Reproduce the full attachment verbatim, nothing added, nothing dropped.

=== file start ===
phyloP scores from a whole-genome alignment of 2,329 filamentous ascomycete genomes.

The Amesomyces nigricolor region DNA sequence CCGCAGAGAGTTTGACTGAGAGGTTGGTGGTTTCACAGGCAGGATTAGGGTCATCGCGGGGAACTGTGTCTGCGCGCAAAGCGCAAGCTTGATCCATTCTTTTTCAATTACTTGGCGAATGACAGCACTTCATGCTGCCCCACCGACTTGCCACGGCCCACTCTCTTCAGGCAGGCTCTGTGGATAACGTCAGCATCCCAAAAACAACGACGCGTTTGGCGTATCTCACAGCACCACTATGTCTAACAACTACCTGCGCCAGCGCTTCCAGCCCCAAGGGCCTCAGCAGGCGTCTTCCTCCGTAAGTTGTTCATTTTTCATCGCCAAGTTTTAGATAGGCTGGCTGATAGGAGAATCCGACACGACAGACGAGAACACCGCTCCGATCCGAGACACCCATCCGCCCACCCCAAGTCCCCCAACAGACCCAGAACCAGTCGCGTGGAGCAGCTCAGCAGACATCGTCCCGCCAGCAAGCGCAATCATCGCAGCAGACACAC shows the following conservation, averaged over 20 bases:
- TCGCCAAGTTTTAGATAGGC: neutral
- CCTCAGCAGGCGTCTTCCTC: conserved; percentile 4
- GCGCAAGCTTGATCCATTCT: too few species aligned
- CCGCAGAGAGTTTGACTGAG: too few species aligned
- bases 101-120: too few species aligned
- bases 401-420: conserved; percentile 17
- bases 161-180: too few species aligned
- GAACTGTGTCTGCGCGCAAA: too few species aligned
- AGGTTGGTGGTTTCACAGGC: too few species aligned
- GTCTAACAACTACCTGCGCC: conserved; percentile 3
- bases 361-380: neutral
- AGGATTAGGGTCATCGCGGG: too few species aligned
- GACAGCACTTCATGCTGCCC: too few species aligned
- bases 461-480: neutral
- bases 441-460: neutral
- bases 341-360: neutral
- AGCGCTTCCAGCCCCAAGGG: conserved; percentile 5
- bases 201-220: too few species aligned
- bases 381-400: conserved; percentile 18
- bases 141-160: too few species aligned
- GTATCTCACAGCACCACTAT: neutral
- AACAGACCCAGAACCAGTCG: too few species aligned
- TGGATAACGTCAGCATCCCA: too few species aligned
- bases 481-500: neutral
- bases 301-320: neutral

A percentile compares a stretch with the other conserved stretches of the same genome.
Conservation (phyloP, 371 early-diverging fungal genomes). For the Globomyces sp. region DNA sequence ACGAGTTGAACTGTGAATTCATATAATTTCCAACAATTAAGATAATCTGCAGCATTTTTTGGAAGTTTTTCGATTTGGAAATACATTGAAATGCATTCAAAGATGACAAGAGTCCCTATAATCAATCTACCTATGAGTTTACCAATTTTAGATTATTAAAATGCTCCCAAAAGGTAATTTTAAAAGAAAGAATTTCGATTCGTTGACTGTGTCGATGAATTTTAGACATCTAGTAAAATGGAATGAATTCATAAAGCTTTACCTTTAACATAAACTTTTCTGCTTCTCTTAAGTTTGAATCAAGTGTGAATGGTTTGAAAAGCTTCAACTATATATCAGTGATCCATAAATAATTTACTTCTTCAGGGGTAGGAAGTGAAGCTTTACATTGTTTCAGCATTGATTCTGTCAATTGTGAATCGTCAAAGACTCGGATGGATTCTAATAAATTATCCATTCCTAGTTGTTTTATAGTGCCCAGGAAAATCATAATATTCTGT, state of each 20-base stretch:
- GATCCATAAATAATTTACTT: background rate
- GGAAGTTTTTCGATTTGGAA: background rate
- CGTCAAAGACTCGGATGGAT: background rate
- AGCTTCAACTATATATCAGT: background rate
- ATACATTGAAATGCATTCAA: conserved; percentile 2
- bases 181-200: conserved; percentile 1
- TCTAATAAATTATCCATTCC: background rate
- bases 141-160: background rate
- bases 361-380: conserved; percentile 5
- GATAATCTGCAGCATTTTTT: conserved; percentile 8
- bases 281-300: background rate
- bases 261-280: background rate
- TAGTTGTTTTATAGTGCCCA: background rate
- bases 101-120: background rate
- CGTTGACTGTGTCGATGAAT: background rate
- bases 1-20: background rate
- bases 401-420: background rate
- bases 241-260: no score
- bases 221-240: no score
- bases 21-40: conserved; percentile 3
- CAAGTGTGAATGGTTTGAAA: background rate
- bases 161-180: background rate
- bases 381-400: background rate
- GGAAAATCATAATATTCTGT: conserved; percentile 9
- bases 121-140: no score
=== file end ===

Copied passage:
phyloP scores from a whole-genome alignment of 2,329 filamentous ascomycete genomes.

The Amesomyces nigricolor region DNA sequence CCGCAGAGAGTTTGACTGAGAGGTTGGTGGTTTCACAGGCAGGATTAGGGTCATCGCGGGGAACTGTGTCTGCGCGCAAAGCGCAAGCTTGATCCATTCTTTTTCAATTACTTGGCGAATGACAGCACTTCATGCTGCCCCACCGACTTGCCACGGCCCACTCTCTTCAGGCAGGCTCTGTGGATAACGTCAGCATCCCAAAAACAACGACGCGTTTGGCGTATCTCACAGCACCACTATGTCTAACAACTACCTGCGCCAGCGCTTCCAGCCCCAAGGGCCTCAGCAGGCGTCTTCCTCCGTAAGTTGTTCATTTTTCATCGCCAAGTTTTAGATAGGCTGGCTGATAGGAGAATCCGACACGACAGACGAGAACACCGCTCCGATCCGAGACACCCATCCGCCCACCCCAAGTCCCCCAACAGACCCAGAACCAGTCGCGTGGAGCAGCTCAGCAGACATCGTCCCGCCAGCAAGCGCAATCATCGCAGCAGACACAC shows the following conservation, averaged over 20 bases:
- TCGCCAAGTTTTAGATAGGC: neutral
- CCTCAGCAGGCGTCTTCCTC: conserved; percentile 4
- GCGCAAGCTTGATCCATTCT: too few species aligned
- CCGCAGAGAGTTTGACTGAG: too few species aligned
- bases 101-120: too few species aligned
- bases 401-420: conserved; percentile 17
- bases 161-180: too few species aligned
- GAACTGTGTCTGCGCGCAAA: too few species aligned
- AGGTTGGTGGTTTCACAGGC: too few species aligned
- GTCTAACAACTACCTGCGCC: conserved; percentile 3
- bases 361-380: neutral
- AGGATTAGGGTCATCGCGGG: too few species aligned
- GACAGCACTTCATGCTGCCC: too few species aligned
- bases 461-480: neutral
- bases 441-460: neutral
- bases 341-360: neutral
- AGCGCTTCCAGCCCCAAGGG: conserved; percentile 5
- bases 201-220: too few species aligned
- bases 381-400: conserved; percentile 18
- bases 141-160: too few species aligned
- GTATCTCACAGCACCACTAT: neutral
- AACAGACCCAGAACCAGTCG: too few species aligned
- TGGATAACGTCAGCATCCCA: too few species aligned
- bases 481-500: neutral
- bases 301-320: neutral

A percentile compares a stretch with the other conserved stretches of the same genome.
Conservation (phyloP, 371 early-diverging fungal genomes). For the Globomyces sp. region DNA sequence ACGAGTTGAACTGTGAATTCATATAATTTCCAACAATTAAGATAATCTGCAGCATTTTTTGGAAGTTTTTCGATTTGGAAATACATTGAAATGCATTCAAAGATGACAAGAGTCCCTATAATCAATCTACCTATGAGTTTACCAATTTTAGATTATTAAAATGCTCCCAAAAGGTAATTTTAAAAGAAAGAATTTCGATTCGTTGACTGTGTCGATGAATTTTAGACATCTAGTAAAATGGAATGAATTCATAAAGCTTTACCTTTAACATAAACTTTTCTGCTTCTCTTAAGTTTGAATCAAGTGTGAATGGTTTGAAAAGCTTCAACTATATATCAGTGATCCATAAATAATTTACTTCTTCAGGGGTAGGAAGTGAAGCTTTACATTGTTTCAGCATTGATTCTGTCAATTGTGAATCGTCAAAGACTCGGATGGATTCTAATAAATTATCCATTCCTAGTTGTTTTATAGTGCCCAGGAAAATCATAATATTCTGT, state of each 20-base stretch:
- GATCCATAAATAATTTACTT: background rate
- GGAAGTTTTTCGATTTGGAA: background rate
- CGTCAAAGACTCGGATGGAT: background rate
- AGCTTCAACTATATATCAGT: background rate
- ATACATTGAAATGCATTCAA: conserved; percentile 2
- bases 181-200: conserved; percentile 1
- TCTAATAAATTATCCATTCC: background rate
- bases 141-160: background rate
- bases 361-380: conserved; percentile 5
- GATAATCTGCAGCATTTTTT: conserved; percentile 8
- bases 281-300: background rate
- bases 261-280: background rate
- TAGTTGTTTTATAGTGCCCA: background rate
- bases 101-120: background rate
- CGTTGACTGTGTCGATGAAT: background rate
- bases 1-20: background rate
- bases 401-420: background rate
- bases 241-260: no score
- bases 221-240: no score
- bases 21-40: conserved; percentile 3
- CAAGTGTGAATGGTTTGAAA: background rate
- bases 161-180: background rate
- bases 381-400: background rate
- GGAAAATCATAATATTCTGT: conserved; percentile 9
- bases 121-140: no score